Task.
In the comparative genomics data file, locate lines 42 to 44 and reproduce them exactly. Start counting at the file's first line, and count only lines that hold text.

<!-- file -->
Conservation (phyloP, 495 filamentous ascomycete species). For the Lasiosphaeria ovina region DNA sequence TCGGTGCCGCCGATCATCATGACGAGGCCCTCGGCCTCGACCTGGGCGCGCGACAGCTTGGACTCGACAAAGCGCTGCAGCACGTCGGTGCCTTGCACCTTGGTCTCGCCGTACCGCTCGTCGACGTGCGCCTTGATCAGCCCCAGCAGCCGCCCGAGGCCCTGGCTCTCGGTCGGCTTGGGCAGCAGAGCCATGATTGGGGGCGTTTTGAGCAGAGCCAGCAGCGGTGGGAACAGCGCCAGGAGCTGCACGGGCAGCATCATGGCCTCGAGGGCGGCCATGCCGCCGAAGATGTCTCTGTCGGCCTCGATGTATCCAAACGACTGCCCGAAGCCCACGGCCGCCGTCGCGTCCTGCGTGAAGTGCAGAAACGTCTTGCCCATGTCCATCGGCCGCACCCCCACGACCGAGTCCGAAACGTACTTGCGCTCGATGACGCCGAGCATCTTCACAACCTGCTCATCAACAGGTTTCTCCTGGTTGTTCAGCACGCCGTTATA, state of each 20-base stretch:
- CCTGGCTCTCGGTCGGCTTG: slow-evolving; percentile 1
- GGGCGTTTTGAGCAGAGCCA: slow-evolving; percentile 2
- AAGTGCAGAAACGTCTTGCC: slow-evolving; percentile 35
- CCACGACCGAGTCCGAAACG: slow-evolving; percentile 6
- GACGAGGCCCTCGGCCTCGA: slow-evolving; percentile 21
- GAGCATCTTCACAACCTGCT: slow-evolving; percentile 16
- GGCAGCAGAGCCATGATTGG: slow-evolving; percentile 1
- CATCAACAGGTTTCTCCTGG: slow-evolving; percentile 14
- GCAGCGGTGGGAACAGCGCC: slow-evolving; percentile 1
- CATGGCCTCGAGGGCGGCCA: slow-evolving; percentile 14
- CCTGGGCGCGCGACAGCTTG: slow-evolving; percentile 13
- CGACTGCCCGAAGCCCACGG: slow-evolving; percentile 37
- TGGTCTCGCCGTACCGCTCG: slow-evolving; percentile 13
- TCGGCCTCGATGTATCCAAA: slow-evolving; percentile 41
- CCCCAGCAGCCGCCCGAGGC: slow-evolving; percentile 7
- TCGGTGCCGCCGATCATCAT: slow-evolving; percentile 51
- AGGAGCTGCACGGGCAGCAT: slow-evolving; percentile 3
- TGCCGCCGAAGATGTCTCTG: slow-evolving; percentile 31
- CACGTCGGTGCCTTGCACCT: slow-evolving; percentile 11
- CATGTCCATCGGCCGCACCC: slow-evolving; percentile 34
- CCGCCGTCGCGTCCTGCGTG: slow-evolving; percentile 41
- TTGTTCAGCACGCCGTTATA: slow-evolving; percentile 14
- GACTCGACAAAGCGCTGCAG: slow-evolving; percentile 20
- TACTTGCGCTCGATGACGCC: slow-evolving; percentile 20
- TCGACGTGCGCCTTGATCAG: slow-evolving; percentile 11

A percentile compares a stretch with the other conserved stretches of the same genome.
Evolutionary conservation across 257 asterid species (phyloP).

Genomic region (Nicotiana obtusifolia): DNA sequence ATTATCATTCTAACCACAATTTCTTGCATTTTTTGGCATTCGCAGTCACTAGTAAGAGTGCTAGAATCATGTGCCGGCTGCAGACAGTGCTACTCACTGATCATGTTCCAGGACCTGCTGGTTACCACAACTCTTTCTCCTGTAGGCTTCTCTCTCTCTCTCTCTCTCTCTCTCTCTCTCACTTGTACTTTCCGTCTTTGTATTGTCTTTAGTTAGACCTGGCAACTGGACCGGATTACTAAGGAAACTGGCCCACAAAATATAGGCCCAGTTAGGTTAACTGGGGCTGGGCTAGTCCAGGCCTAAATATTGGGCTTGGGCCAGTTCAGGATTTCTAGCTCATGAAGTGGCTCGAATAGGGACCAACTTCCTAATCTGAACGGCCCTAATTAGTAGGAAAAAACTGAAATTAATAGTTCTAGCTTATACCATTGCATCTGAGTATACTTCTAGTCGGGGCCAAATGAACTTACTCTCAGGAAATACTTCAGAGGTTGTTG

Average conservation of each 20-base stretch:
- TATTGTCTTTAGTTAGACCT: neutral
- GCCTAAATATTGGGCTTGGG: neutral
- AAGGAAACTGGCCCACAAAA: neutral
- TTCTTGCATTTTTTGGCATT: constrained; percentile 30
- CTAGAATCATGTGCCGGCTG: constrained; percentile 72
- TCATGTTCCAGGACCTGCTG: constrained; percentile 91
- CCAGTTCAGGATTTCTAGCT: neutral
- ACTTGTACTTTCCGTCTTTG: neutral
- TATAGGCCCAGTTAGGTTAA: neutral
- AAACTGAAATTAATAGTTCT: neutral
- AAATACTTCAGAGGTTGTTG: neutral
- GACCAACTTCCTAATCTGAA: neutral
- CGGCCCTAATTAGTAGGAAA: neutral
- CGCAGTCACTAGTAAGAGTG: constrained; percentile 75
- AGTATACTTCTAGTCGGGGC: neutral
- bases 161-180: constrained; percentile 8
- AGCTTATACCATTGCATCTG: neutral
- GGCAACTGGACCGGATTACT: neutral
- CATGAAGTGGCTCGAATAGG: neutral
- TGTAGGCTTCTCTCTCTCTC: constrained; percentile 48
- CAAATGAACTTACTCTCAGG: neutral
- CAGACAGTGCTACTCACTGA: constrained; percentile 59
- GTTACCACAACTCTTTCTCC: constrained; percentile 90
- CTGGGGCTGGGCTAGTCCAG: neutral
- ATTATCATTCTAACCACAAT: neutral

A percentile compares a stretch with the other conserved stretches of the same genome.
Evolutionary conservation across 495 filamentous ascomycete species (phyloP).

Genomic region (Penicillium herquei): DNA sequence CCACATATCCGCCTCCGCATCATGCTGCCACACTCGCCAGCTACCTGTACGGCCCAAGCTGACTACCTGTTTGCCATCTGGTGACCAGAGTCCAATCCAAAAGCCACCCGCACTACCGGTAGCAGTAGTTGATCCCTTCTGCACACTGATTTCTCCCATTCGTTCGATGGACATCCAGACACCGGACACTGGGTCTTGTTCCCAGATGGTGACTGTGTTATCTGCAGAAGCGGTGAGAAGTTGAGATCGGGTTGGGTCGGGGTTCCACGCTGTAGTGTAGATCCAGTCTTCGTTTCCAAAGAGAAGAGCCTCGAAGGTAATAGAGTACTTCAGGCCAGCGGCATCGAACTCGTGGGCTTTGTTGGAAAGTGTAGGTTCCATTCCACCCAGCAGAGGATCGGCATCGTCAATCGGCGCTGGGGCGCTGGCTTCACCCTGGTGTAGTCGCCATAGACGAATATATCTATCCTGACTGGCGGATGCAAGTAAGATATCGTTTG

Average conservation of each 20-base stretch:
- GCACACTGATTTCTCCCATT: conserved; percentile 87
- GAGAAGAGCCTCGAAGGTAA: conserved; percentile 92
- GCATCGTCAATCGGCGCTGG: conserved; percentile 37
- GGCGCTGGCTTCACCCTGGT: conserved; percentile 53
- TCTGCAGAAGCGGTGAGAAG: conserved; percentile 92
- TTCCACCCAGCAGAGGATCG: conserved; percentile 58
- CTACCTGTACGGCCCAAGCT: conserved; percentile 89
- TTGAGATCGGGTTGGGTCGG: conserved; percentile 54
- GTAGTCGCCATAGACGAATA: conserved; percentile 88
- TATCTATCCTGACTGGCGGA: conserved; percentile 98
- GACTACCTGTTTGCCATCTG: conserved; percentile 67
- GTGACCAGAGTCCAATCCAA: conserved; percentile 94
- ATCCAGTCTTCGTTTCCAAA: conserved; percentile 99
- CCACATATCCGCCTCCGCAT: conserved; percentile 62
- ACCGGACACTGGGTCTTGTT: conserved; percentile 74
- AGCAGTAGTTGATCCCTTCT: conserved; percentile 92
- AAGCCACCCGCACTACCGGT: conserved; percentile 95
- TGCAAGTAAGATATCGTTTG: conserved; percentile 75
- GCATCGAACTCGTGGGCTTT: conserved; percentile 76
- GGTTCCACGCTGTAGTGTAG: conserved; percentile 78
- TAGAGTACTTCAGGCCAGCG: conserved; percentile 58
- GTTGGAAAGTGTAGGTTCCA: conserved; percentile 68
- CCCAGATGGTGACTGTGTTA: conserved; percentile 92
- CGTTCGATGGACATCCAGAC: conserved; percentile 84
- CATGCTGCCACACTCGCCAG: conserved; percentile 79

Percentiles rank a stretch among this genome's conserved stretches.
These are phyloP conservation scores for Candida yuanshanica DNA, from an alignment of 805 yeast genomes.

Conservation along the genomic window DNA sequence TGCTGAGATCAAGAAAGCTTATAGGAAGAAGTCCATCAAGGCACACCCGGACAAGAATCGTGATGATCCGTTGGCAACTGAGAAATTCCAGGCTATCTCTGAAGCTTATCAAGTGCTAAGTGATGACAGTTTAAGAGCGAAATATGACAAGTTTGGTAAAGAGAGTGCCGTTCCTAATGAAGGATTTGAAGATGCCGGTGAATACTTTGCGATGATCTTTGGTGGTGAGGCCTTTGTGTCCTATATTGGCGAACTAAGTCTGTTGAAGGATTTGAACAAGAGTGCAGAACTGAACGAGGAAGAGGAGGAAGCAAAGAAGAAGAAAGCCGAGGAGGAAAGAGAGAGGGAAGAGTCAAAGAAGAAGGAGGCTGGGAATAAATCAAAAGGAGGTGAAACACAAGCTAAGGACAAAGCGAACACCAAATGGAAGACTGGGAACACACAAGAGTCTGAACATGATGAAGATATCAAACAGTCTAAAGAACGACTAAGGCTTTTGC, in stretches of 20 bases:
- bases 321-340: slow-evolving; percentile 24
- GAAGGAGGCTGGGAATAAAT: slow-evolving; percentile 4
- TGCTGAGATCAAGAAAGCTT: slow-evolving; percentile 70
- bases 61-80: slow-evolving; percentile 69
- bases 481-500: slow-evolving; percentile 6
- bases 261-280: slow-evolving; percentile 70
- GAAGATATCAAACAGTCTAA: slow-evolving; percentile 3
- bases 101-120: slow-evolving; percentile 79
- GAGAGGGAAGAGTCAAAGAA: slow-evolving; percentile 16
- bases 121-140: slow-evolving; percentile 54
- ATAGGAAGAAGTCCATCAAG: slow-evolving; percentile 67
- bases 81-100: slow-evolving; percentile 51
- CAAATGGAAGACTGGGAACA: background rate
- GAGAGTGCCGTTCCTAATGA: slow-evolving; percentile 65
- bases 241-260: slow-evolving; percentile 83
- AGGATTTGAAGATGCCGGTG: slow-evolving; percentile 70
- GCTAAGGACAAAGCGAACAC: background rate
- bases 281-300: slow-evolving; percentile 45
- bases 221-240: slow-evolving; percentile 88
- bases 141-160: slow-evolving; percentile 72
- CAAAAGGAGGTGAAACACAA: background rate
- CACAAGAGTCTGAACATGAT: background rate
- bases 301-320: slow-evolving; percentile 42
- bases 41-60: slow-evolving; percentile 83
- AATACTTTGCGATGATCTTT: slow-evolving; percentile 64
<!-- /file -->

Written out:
- GACCAACTTCCTAATCTGAA: neutral
- CGGCCCTAATTAGTAGGAAA: neutral
- CGCAGTCACTAGTAAGAGTG: constrained; percentile 75